North Vancouver RCMP are appealing for witnesses to an incident on Grouse Mountain this spring that left a 13-year-old boy with a “bullet-sized hole” in his skull and a traumatic brain injury.
It happened on March 30, about two-thirds down a ski run called “The Cut” and within sight of the Screaming Eagle Chairlift.
According to North Vancouver RCMP Sgt. Peter DeVries, the boy had swerved to avoid an adult male skier, when the man struck him in the head with a ski pole.
DeVries said police don’t know if the strike was intentional or accidental, but the consequences were severe.
“The tip of the adult’s ski pole struck the youth in the temporal bone and actually punctured his skull and entered approximately three centimetres,” he said.
According to the boy’s father, David Keir, it may not have been pure chance.
“As Max describes it he was skiing, some other guy was skiing, they came together briefly. Max thought he was skiing erratically,” said Keir.
“In Max’s own words, ‘He threw his pole at me.'”
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The teen didn’t realize he had been injured until he arrived at the bottom of the run where a woman noticed the wound and offered to help, DeVries said.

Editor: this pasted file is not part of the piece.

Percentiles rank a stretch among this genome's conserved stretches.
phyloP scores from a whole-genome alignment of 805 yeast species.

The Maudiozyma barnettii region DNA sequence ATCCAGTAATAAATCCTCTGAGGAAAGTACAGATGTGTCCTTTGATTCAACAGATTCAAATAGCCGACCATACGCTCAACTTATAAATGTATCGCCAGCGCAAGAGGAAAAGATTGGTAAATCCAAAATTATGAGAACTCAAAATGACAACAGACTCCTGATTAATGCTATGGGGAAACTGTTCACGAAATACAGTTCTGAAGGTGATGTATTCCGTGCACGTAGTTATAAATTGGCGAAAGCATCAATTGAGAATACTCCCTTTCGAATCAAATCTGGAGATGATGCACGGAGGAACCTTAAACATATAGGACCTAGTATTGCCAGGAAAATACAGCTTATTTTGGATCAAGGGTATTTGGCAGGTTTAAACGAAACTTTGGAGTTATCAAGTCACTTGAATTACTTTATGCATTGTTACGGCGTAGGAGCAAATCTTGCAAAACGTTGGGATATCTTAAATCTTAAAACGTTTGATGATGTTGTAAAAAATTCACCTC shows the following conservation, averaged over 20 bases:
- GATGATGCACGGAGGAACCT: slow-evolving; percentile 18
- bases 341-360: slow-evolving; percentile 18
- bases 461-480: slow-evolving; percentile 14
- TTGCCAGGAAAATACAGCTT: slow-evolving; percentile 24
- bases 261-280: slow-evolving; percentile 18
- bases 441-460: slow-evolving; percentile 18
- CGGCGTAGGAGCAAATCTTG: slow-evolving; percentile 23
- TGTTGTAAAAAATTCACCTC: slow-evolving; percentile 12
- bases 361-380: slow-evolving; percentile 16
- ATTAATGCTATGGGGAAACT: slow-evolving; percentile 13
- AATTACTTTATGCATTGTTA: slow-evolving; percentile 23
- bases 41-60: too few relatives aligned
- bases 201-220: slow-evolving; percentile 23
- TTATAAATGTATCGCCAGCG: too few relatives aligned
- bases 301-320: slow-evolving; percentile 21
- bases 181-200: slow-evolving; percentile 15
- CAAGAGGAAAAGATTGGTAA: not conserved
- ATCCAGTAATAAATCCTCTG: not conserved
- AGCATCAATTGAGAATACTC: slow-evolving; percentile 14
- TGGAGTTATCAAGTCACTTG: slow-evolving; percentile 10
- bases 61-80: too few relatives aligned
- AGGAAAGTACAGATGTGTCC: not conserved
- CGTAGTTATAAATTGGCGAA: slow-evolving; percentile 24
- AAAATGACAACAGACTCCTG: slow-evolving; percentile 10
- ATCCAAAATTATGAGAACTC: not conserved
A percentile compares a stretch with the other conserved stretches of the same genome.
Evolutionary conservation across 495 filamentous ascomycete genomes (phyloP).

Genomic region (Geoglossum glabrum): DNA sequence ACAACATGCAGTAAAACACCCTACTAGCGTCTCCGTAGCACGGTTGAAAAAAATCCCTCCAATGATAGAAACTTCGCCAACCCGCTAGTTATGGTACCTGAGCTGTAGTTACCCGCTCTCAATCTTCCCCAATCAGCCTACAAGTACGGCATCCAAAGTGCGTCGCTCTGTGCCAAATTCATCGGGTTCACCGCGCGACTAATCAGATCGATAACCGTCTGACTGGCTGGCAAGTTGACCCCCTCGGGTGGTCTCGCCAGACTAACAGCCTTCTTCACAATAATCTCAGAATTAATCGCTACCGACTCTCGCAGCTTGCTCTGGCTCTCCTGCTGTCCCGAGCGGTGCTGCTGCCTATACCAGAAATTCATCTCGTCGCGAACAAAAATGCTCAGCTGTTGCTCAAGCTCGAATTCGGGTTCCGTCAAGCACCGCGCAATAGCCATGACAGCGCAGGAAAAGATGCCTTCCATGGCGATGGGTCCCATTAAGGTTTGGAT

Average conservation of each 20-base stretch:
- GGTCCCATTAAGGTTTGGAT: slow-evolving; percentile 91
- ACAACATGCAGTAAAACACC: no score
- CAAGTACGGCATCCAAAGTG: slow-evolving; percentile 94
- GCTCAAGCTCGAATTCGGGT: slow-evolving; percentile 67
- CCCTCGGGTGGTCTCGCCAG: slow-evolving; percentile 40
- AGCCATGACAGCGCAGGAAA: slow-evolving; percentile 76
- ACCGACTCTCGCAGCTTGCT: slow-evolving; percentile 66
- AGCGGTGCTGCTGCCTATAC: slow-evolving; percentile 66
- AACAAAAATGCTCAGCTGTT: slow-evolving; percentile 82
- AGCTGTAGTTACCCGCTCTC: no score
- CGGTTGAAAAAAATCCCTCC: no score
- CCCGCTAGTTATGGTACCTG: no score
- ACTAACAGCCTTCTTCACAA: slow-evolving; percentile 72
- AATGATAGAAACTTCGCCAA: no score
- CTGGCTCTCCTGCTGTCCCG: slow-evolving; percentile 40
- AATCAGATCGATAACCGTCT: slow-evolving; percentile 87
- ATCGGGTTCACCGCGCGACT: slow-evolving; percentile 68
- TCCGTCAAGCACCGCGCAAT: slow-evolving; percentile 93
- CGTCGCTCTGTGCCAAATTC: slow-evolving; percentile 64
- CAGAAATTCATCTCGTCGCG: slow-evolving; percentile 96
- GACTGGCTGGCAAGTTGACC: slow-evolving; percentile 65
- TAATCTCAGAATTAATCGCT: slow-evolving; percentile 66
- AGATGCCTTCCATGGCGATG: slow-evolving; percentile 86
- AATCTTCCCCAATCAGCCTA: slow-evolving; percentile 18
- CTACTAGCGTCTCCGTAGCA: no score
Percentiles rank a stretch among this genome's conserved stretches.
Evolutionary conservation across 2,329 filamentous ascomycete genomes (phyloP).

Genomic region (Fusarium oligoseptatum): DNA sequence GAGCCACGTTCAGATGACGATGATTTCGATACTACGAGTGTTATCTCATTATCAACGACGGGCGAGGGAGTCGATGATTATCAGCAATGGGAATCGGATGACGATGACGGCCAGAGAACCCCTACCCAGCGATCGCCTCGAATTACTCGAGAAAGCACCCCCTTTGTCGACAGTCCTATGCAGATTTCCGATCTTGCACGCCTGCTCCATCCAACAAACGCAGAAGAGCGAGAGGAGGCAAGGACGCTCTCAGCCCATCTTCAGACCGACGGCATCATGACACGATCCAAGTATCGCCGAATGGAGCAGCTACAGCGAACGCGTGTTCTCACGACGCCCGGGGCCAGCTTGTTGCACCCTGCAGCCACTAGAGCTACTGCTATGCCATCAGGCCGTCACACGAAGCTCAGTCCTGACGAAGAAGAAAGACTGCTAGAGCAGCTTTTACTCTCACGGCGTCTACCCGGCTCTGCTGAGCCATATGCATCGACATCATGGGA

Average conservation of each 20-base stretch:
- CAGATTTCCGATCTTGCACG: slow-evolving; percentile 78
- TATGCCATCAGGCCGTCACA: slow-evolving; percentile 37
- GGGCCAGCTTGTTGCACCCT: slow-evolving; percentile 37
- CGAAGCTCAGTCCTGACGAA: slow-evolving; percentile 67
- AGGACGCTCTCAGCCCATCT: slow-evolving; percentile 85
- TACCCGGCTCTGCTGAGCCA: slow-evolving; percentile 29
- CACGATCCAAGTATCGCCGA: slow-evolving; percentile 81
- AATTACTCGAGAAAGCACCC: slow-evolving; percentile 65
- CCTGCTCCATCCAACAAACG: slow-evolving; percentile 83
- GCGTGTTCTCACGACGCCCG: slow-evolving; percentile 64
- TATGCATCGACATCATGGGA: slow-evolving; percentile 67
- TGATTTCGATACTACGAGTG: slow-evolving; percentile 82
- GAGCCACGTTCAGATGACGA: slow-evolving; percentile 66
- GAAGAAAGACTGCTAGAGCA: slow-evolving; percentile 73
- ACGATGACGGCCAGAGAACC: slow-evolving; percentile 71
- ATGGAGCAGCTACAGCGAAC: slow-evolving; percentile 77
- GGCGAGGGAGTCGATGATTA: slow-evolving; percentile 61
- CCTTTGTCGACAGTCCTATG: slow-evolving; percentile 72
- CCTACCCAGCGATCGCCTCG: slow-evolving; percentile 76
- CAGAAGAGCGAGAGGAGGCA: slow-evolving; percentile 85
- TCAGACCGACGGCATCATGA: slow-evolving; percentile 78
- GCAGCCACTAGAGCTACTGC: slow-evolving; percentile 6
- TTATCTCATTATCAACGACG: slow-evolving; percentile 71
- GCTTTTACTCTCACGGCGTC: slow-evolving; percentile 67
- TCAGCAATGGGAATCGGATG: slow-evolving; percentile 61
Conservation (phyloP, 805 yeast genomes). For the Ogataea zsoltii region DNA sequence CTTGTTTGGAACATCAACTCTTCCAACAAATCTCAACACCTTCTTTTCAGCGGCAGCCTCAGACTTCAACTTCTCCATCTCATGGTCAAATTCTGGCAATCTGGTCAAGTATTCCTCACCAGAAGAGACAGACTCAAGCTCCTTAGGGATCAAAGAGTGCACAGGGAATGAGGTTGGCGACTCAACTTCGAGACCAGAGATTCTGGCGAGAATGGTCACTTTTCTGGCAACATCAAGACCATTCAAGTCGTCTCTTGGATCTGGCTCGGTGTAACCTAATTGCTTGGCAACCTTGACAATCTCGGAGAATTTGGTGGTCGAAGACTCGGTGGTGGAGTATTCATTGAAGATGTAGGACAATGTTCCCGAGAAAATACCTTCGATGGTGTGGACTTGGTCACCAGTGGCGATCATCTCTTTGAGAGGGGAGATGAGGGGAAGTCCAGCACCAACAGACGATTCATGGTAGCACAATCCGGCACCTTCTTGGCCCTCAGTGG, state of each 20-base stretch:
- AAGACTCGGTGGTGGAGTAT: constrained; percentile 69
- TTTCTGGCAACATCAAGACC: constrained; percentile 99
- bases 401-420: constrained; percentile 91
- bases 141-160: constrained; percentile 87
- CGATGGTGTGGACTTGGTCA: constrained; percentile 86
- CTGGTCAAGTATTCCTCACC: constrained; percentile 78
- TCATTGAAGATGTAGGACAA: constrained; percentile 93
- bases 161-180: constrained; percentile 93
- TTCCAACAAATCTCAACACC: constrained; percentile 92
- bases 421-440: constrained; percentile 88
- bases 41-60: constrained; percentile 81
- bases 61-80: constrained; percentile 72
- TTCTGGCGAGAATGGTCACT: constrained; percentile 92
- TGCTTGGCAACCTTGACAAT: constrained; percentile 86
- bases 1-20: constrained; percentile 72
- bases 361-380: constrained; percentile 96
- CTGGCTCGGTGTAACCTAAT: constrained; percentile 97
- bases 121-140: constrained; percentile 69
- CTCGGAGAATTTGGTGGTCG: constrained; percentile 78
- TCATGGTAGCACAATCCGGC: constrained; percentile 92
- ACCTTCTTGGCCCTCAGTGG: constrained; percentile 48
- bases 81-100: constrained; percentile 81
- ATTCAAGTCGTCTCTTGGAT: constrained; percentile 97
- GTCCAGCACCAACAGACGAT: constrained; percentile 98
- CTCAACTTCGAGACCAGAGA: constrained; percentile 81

His parents then picked him up and took him for stitches, but the injury worsened and he was eventually taken to B.C. Children’s Hospital, he added.
“We didn’t know at the time this was a traumatic brain injury. We didn’t know at the hospital it was a traumatic brain injury,” said Keir.
“Later that night Max’s symptoms deteriorated. He was dazed, he was confused, he was agitated. We said, ‘something’s wrong.'”
It wasn’t until the teen was given a CT scan that doctors spotted the “bullet sized” hole, Keir said.
Despite a family policy to ski with a helmet, the teen wasn’t wearing one at the time. However, DeVries said it’s unclear whether a helmet would have prevented the injury.
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Investigators are now looking to speak with the woman who offered help, along with anyone who witnessed the incident from the chairlift or the slopes.
DeVries said the victim was dressed in tan/brown ski pants and a white Adidas hoodie with a black logo on the front.
The man who struck him was wearing a yellow ski jacket, DeVries said.
“We’re also asking the skier who was involved in the incident to do the right thing and come forward,” he added.
In the meantime, Keir says the injury has been life-changing for his son, leaving the teen able to attend school for just one or two hours a day, and unable to participate in sports or play.
“He’s a great kid, he’s a strong kid, everything is moving in the right direction,” Keir said.
“We’re hopeful that six, nine, 12 months from now we’re able to say, ‘Yeah, we’re able to see the light at the end of the tunnel.'”
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